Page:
*2002, Deere & Company introduced nine new 4000 TEN Series tractors; **1st quarter, the 4110, 4010, 4115, 4210, 4310, 4410, 4510, 4610, and 4710; **3rd quarter, the smaller 7020 Series tractors debuted; these went from , and were the 7220, 7320, 7420, and 7520. Also added were the 6015 Series, which were the 6215, 6415, 6615, and 6715.; *In early 2003, an IVT transmission was added to the options for the 7710 and 7810 tractors; a new 2210 compact diesel engined tractor was also added; *2003, in August, Deere & Company held a big John Deere dealer meeting in Columbus, Ohio; three new 5003 tractors were released, the 5103, 5203, and 5403.

500 hp models arrive

One thing the John Deere dealers in attendance at Columbus saw that did not appear at 'Deere.com' until March 2004 was the new 9620. The 9620 came after two of Deere & Company competitors introduced 4WDs.

7×20 series

In Columbus, Ohio, Deere & Company announced the replacement of the three larger 7000 TEN tractors; namely the 7720, 7820, and the new 7920; the 7610 was discontinued. *2004 brought the 4120, 4320, 4520, and 4720. October had the 5025 Series utility tractor introduced; these were the 5225, 5325, 5425, and 5525.; *In 2005, Deere & Company introduced fifteen (15) new tractors; the first models were the 3020 Series tractors; the 3120, 3320, 3520, and 3720; also added was the PTO 2305; *In the late summer, the 9320, 9420 and 9520 were made into scraper specials to meet a niche market. The annual dealer convention was held in Fort Worth, Texas in August 2005, where the company brought out the 8030/8030T Series row crop tractors; there were five wheeled models and three tracked models.; *The following were introduced; the 8130, 8230, 8330, 8430, 8530, 8230T, 8330T, and 8430T; when tested in Nebraska the 8430 was tested as the most fuel efficient row crop tractor ever tested.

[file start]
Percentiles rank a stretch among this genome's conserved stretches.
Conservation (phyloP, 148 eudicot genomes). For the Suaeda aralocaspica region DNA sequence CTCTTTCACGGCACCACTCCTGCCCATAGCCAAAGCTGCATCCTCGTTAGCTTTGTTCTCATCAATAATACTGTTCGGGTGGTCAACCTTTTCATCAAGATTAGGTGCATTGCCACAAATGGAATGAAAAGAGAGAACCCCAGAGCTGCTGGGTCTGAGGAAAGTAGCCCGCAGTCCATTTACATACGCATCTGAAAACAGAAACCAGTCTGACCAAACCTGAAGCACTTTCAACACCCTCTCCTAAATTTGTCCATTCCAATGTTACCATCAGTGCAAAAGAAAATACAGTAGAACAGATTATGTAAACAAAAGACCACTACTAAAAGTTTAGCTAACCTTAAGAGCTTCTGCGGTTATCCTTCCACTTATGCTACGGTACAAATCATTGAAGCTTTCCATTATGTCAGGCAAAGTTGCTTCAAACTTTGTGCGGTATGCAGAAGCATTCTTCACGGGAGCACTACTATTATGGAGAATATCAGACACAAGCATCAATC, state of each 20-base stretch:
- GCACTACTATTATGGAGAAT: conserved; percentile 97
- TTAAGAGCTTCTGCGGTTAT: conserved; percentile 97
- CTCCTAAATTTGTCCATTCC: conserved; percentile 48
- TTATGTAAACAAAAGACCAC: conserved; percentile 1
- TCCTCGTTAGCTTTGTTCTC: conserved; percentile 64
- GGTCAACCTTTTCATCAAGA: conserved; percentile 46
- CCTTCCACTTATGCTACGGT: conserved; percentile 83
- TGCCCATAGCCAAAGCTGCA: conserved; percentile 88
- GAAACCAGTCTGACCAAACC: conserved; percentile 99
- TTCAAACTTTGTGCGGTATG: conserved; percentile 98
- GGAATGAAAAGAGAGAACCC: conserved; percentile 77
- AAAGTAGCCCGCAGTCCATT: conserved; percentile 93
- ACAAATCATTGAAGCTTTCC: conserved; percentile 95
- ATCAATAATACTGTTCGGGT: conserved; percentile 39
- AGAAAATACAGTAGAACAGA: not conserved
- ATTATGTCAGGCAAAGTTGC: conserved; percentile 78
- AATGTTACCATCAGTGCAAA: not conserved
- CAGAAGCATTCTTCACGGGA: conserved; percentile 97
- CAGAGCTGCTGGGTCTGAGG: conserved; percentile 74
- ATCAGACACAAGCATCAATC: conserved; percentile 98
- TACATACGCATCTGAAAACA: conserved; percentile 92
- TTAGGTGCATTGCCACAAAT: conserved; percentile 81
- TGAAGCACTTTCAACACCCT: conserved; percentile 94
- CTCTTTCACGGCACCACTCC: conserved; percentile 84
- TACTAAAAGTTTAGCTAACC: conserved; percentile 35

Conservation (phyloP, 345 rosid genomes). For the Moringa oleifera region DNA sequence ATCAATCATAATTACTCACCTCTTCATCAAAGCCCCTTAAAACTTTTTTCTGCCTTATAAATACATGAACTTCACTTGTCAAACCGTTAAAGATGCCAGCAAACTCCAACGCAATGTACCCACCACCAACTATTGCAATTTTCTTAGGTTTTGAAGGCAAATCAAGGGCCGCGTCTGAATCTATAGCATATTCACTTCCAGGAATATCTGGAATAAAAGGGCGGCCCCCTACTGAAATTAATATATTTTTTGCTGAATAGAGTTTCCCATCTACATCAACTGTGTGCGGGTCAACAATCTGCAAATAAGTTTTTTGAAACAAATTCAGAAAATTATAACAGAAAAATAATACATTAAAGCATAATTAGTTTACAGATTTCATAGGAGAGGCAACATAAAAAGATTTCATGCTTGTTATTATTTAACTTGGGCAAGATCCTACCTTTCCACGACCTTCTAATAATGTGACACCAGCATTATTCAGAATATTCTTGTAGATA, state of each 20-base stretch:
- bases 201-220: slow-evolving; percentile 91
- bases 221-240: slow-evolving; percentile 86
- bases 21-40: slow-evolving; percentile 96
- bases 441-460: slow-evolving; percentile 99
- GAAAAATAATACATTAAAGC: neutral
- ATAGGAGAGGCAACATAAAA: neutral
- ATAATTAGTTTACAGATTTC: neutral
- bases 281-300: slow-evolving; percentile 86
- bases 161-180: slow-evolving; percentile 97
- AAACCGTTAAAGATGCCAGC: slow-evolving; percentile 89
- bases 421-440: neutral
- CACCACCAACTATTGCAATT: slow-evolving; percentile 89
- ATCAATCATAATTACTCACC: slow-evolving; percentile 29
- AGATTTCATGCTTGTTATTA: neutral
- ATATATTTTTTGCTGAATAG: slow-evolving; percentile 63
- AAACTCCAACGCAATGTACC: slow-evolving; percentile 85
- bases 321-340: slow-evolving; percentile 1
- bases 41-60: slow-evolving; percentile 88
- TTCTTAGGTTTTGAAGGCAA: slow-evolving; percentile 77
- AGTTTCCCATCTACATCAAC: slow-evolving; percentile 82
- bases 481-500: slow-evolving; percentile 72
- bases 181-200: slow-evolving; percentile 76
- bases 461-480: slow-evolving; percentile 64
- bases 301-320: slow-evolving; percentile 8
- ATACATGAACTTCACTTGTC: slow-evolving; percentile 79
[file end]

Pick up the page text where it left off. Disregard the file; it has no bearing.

The Deere & Company annual dealer meeting was held in Omaha, Nebraska; the launches included: *The 3203, and 5403; *The Omaha get together produced the smaller 6030 Premium, and the larger 7030 Series tractors; **6030 Series of the 6230, 6330, and 6430; **7030 Series of the 7630, 7730, 7830, and 7930.


In 2007, Deere & Company released thirty-two (32) new tractor models; the year began with the introduction of the 5603 and 5625, both these are , and are a further extension of the 5003 and 5025 Series tractors. *A new series of 5003 tractors launched in the summer, consisting of the 5103, 5203, 5303, and 5403. The Deere & Company big meeting was held in August 2007 in Cincinnati, Ohio; the John Deere dealers saw four new nursery and greenhouse tractors, which would not appear on the 'Deere.com' website until February 5, 2008; these would be the: * 20A, 76F, 85F, and 100F; PTO horsepower on these four tractors are , , , and respectively. At the Cincinnati dealer meeting, the dealers also saw the regular 6030 / 7030, and the Premium 6030 Series tractors: *The 6230, 6330, 6430, 7130, 7230, and 7330; the only difference between the two series was that the Premium Series had the 7430; *But the biggest tractors seen in this Cincinnati meeting were the 9030 Series 4WD tractors between : the 9230, 9330, 9430/9430T, 9530/9530T, and 9630/9630T; *The 9120 was discontinued; *The 9430, 9530, and 9630 were also available as scraper tractor models; *The new compact 4105 was in John Deere dealer lots in late December 2007.


In early 2008, Deere & Company introduced another compact diesel engined tractor, the 3005, which is essentially an updated John Deere 870. Followed by the new 31 engine PTO 2720 later in the year. On the back of the John Deere publication ''The Furrow'' (Summer 2008) is a signup for new equipment. Deere & Company had another dealer meeting in late July 2008, to introduce many new utility tractors. But the real announcement came with John Deere introducing a new worldwide numbering scheme for the entire range of compact and agricultural tractors.

Power ratings / model numbers